The New Global Era of Cancer Research

How will cancer research evolve in an era of global communication and data sharing? How will patients benefit from increased collaborations across borders? What challenges are on the horizon?

Fortunato Ciardiello

Fortunato Ciardiello
Second University of Naples, Italy

Alexandru Eniu

Alexandru Eniu
Cancer Institute “Ion Chiricuta”, Cluj-Napoca, Romania

Cancer does not care about nationality. It exhibits total disregard for borders, geographic boundaries, or socioeconomic status. It strikes individuals on every continent without discrimination. Cancer is a global scourge, and so requires a global solution.

For a long time cancer research projects were nurtured within individual laboratories, each striving to be the first to achieve a ground breaking discovery.

But the advent of the internet – enabling an extraordinary new era of instantaneous global communication and data sharing – is allowing and encouraging cancer researchers around the world to join forces to bring the best quality medicine to patients.

Big Data is transforming so many aspects of life, so it should come as no surprise that it is doing the same in cancer research. No longer are we restricted to working with limited patient data from within our own borders. As the information and communication technology transcends those borders, researchers are now able to access and share vast amounts of data, and are able to find meaningful answers to questions that we were never able to pose in the past because the information simply wasn’t there.

This new global era of cancer research is working hand in hand with the development of personalised cancer therapies, offering hope to patients with relatively rare cancers and cancer subtypes. Whether it is a cancer resulting from a rare oncogene, or a patient with a particular cancer biomarker that makes them less likely to respond to conventional therapy, our rapidly advancing knowledge of the pathophysiology of cancer and techniques such as high throughput sequencing mean that for the first time, we have treatments that can help these patients.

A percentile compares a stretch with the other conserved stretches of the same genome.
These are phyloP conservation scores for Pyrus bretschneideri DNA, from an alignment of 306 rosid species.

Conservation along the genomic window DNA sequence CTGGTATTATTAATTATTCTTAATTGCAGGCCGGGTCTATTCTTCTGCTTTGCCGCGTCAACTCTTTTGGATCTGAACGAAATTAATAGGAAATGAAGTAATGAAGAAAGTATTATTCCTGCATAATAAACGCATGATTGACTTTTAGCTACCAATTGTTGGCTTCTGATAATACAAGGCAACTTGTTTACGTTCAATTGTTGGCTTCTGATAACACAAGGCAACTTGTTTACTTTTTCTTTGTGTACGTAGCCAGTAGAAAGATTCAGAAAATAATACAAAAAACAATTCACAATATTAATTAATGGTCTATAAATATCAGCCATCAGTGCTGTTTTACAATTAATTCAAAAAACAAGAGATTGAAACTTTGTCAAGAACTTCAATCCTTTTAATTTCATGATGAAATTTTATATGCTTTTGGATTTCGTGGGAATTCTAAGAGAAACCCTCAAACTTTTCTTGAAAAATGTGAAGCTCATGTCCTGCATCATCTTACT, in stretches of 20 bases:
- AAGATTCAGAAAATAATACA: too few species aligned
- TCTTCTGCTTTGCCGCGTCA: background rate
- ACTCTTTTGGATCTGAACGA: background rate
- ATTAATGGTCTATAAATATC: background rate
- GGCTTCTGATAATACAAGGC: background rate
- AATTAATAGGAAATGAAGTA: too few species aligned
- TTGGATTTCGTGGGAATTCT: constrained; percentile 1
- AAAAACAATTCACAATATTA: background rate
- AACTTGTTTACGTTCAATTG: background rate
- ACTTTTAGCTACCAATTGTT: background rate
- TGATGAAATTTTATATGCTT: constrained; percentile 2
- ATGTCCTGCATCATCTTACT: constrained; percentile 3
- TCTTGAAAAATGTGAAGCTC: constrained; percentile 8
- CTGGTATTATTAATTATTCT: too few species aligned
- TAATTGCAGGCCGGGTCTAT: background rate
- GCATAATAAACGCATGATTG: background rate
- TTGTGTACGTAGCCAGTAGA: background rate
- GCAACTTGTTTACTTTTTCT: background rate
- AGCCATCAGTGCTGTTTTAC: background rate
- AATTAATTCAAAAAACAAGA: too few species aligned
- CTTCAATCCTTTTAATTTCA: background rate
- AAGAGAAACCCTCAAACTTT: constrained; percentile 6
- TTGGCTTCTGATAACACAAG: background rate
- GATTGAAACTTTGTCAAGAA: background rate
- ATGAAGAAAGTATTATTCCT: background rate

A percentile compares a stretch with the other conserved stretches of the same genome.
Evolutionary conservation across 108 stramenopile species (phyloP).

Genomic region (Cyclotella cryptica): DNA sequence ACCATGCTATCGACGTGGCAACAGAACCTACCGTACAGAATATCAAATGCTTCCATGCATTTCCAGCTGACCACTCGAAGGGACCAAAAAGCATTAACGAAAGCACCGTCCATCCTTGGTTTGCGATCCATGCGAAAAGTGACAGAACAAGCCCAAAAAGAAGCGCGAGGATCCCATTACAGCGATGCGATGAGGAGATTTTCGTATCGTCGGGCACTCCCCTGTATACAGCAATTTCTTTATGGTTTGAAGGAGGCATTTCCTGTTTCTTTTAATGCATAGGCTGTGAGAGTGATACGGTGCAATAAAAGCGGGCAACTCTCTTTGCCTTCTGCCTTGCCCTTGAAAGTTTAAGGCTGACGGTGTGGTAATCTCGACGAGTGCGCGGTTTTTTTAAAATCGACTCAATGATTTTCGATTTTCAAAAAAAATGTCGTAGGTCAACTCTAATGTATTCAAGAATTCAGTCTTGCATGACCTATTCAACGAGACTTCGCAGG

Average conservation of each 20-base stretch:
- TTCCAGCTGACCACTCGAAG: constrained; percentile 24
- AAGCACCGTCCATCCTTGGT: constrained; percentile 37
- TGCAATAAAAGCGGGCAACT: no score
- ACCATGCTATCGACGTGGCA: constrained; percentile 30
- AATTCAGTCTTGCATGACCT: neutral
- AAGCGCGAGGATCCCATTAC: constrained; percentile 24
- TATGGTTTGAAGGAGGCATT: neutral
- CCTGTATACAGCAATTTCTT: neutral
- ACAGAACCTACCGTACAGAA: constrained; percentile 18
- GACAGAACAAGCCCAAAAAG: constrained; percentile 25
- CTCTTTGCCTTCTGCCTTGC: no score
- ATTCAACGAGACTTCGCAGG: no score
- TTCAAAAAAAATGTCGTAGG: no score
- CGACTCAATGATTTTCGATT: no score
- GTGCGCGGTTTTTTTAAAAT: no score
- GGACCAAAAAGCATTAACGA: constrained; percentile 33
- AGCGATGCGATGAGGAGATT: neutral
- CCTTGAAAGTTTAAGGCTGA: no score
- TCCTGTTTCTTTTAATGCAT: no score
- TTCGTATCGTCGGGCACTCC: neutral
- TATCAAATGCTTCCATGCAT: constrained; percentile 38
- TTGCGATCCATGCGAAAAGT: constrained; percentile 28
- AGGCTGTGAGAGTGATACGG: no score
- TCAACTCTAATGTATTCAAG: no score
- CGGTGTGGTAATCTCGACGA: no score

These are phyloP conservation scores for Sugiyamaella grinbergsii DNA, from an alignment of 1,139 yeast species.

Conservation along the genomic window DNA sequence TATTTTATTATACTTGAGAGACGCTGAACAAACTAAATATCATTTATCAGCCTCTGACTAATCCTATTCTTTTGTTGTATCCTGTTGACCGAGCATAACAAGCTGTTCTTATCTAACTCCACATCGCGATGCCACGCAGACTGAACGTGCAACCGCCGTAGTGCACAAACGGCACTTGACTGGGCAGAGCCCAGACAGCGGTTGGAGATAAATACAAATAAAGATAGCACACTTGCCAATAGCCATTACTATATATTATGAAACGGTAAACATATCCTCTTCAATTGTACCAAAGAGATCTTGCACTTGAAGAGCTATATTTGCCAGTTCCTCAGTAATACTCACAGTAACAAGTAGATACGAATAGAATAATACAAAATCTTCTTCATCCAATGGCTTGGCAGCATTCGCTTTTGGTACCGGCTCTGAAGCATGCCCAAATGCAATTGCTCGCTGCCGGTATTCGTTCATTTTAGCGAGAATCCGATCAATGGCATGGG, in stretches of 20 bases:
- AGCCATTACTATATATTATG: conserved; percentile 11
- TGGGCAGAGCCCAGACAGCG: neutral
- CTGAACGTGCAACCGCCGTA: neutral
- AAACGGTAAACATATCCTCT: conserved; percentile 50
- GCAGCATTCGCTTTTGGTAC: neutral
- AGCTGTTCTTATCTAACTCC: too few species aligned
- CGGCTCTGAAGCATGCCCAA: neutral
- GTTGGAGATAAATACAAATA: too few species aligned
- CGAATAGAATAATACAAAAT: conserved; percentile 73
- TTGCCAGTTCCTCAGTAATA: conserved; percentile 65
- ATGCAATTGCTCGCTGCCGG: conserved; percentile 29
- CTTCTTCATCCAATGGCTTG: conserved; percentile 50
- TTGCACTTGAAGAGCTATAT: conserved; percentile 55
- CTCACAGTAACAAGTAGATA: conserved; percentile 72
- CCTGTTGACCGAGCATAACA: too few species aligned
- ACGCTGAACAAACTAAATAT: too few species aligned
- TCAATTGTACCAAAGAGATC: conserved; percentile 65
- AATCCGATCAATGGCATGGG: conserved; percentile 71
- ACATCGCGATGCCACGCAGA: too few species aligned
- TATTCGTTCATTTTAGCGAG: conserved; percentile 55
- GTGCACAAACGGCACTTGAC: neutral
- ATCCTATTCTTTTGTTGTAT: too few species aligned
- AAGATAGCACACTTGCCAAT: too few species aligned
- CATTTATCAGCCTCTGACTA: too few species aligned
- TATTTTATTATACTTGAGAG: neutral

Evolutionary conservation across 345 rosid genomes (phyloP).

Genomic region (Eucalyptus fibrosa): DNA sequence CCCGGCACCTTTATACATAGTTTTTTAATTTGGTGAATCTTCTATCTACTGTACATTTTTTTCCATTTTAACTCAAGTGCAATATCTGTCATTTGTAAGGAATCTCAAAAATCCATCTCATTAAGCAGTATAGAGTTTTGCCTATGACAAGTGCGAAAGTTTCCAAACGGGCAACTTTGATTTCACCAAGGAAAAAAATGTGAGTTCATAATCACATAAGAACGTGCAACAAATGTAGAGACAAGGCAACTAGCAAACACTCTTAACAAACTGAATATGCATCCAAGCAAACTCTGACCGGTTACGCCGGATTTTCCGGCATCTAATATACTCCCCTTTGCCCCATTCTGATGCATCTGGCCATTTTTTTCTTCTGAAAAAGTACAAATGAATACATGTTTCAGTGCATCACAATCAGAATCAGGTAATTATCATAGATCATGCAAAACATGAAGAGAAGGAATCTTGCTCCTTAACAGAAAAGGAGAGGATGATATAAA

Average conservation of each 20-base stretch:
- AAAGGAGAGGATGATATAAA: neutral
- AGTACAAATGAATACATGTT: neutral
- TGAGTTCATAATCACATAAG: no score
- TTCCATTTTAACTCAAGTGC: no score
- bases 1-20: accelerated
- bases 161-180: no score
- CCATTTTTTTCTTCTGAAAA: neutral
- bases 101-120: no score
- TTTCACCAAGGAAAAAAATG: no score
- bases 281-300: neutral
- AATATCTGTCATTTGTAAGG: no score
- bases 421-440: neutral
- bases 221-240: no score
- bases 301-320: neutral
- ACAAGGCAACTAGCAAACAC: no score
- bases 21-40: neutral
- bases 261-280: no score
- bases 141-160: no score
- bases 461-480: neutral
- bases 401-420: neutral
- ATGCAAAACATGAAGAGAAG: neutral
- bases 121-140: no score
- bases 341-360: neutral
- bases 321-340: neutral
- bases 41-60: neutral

However researchers still face the often insurmountable challenge of finding enough of these rare patients to participate in clinical trials of relevant targeted treatments.

By expanding cancer research networks globally, we can find these patients wherever they live, and through collaboration with local oncology researchers and research institutions, bring these isolated individuals into large, suitable-powered clinical trials.

Many oncogene-addicted non-small-cell lung cancers, such as those driven by the ALK mutation, affect just a few per cent of patients with NSCLC. In a country such as Romania, it is nearly impossible to run a clinical trial aimed at testing treatments in this group. But with pan-European collaboration and initiatives such as the cancer centres of excellence, a much larger network can be established that brings together enough of these otherwise rare patients to make a clinical trial feasible.

The global approach to cancer research is also important in expanding cancer research and treatment into populations that have been previously neglected for reasons of geography, economy, culture, and logistics.